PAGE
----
An Interview with Lucia Hulsether
Lucia Hulsether is a doctoral student in religious studies at Yale University and a graduate of HDS’s Master of Divinity program. Her current work interrogates the logics of pluralism and interfaith dialogue, and questions how these seemingly benign terms can, at times, act as cover for harsher economic and social realities. But her experience as a student also speaks to the power of reworking interactions in a more concrete sense, whether through feminist mentoring or radical pedagogy. We spoke with Lucia over email about her work, her writing, and her time in the academy.
Can you give an overview of your interests? How did you come to study religion, and what specifically draws you to your area of focus?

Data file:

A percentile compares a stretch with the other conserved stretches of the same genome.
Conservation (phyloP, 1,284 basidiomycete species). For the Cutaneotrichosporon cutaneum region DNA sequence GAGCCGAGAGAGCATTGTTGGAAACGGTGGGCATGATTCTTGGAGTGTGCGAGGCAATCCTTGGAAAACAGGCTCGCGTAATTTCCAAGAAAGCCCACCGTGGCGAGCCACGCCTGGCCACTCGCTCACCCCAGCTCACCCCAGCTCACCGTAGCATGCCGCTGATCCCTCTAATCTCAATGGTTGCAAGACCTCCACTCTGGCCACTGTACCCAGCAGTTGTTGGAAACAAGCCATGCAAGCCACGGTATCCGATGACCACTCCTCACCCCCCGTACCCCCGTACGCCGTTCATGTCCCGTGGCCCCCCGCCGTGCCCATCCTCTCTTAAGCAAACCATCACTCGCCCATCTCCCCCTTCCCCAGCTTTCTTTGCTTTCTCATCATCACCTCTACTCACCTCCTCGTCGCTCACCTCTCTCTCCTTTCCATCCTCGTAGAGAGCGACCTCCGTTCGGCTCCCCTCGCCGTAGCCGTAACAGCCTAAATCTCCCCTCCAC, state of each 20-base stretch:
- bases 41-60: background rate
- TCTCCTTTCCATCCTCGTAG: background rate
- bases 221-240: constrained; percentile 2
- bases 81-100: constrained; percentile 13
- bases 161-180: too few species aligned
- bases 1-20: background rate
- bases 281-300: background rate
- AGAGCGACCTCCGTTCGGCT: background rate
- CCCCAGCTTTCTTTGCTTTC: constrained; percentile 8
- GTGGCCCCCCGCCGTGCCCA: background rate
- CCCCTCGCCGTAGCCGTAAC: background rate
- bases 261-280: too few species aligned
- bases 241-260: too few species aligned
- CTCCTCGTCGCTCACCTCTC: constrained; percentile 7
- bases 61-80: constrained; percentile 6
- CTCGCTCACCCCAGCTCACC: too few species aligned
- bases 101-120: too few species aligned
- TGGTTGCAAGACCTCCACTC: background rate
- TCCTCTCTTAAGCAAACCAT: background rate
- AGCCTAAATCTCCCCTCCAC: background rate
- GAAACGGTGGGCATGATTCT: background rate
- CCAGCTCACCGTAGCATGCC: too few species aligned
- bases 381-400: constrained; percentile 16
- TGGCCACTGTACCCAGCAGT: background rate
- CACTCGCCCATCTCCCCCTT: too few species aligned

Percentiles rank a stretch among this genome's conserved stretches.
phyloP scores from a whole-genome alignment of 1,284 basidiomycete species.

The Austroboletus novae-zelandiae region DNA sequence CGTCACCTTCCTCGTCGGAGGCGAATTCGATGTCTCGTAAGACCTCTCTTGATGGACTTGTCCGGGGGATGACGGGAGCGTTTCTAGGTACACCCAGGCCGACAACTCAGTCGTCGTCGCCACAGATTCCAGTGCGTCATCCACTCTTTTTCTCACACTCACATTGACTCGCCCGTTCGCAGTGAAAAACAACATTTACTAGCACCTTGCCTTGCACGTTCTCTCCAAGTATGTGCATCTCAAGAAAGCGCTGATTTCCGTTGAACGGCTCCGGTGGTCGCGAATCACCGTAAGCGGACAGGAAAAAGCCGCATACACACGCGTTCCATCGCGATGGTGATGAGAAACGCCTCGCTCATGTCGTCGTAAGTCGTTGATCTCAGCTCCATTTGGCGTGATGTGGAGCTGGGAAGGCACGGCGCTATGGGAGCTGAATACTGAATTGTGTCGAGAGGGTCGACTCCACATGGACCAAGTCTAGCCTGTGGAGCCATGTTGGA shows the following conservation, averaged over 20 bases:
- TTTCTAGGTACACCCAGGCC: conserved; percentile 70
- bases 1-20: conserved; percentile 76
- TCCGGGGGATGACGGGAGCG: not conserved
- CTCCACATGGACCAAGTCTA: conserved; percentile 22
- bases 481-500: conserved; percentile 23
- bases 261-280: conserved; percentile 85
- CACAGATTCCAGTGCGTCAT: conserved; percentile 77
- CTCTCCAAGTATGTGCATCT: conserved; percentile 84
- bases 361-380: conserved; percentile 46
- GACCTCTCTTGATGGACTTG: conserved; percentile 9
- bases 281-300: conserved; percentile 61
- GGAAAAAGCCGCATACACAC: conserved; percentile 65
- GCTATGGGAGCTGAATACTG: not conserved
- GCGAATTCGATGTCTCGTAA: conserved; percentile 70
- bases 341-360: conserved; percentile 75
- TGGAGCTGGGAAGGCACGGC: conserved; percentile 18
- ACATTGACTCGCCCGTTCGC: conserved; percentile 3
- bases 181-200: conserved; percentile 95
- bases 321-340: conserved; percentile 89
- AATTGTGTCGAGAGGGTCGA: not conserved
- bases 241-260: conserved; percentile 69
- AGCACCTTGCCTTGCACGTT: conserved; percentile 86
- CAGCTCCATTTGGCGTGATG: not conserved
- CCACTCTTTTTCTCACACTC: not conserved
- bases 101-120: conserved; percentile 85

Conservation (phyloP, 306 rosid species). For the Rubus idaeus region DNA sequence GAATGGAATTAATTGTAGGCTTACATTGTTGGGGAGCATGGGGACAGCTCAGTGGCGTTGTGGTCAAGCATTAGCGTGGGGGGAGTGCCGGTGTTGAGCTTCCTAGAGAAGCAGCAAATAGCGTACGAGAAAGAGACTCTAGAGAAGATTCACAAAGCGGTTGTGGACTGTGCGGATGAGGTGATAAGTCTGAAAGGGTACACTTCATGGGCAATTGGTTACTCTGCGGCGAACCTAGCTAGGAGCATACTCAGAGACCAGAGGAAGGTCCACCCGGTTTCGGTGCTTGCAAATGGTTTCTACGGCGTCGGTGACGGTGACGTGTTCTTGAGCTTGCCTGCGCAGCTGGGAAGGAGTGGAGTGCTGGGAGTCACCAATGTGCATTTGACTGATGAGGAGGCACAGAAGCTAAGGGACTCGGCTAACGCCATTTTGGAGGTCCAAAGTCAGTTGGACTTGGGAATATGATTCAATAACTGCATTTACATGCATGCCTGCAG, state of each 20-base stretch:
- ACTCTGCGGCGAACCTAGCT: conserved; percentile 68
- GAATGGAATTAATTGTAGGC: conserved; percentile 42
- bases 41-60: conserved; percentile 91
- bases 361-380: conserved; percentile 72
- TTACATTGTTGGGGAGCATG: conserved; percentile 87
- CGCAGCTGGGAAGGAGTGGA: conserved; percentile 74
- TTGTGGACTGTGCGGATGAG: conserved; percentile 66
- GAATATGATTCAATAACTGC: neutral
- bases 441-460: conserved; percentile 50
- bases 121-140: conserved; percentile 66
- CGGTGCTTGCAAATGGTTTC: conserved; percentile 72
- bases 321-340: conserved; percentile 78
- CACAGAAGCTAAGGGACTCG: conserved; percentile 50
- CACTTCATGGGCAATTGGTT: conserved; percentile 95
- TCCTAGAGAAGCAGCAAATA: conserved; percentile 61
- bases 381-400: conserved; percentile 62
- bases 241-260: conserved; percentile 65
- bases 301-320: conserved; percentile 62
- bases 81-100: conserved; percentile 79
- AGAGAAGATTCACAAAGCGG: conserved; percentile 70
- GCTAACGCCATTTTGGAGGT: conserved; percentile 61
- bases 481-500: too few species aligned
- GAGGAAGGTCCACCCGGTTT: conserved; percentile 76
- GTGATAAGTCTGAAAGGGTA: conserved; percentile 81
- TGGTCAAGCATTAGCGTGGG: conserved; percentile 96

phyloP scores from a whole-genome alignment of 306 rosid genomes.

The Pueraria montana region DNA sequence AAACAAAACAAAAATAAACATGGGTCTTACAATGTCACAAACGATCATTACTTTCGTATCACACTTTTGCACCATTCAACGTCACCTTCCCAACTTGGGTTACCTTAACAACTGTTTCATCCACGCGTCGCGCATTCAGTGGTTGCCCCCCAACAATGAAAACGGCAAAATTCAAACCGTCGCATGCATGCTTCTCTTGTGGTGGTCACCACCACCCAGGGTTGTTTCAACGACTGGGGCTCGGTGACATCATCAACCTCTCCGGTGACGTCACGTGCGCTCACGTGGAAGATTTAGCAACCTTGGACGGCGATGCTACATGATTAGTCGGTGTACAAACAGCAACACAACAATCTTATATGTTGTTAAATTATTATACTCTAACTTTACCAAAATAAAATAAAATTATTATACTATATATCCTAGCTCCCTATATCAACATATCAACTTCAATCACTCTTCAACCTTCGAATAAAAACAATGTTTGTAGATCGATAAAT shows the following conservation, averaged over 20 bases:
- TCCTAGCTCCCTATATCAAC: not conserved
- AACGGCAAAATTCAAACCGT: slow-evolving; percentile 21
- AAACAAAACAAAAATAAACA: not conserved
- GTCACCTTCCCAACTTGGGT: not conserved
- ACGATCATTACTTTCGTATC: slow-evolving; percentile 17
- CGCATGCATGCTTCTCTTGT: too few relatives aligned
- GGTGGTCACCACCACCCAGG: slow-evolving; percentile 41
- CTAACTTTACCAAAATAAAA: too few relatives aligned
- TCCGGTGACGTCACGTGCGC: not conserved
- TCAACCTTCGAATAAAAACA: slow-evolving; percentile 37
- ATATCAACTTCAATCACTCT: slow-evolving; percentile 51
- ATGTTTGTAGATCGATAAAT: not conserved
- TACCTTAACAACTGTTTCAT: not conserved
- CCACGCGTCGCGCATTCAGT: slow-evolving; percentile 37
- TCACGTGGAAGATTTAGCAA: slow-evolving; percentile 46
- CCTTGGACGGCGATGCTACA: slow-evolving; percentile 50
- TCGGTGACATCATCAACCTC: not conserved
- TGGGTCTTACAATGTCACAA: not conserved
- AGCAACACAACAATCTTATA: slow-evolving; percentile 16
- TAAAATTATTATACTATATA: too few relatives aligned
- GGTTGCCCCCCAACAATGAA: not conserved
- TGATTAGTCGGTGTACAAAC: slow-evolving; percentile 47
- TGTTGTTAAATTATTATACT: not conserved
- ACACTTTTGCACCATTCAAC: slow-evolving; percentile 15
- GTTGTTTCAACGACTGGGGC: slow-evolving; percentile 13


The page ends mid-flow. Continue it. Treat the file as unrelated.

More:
Lucia Hulsether: I try to work at the intersection of critical ethnic studies, history of capitalism in the Americas, and queer and feminist critique. How did I end up in a religious studies department? The simplest answer is that I have often found excellent mentors and intense, interdisciplinary conversation partners in departments organized under the heading of religion. I also think that religion offers a unique angle into and a decent umbrella over the concerns I’ve named. I have come to think of religion as the question of how people dream of alternative worlds, and then strive—tragically, comically, unconsciously, maybe with success, more likely with harrowing consequences—to make those worlds concrete, to suture dreams to bodies, to legislate difference. Those dreams, those worlds, and the blurriness that sabotages my linguistic parsing of the two hinge on—and are unhinged by—regimes of race, gender, and sexuality.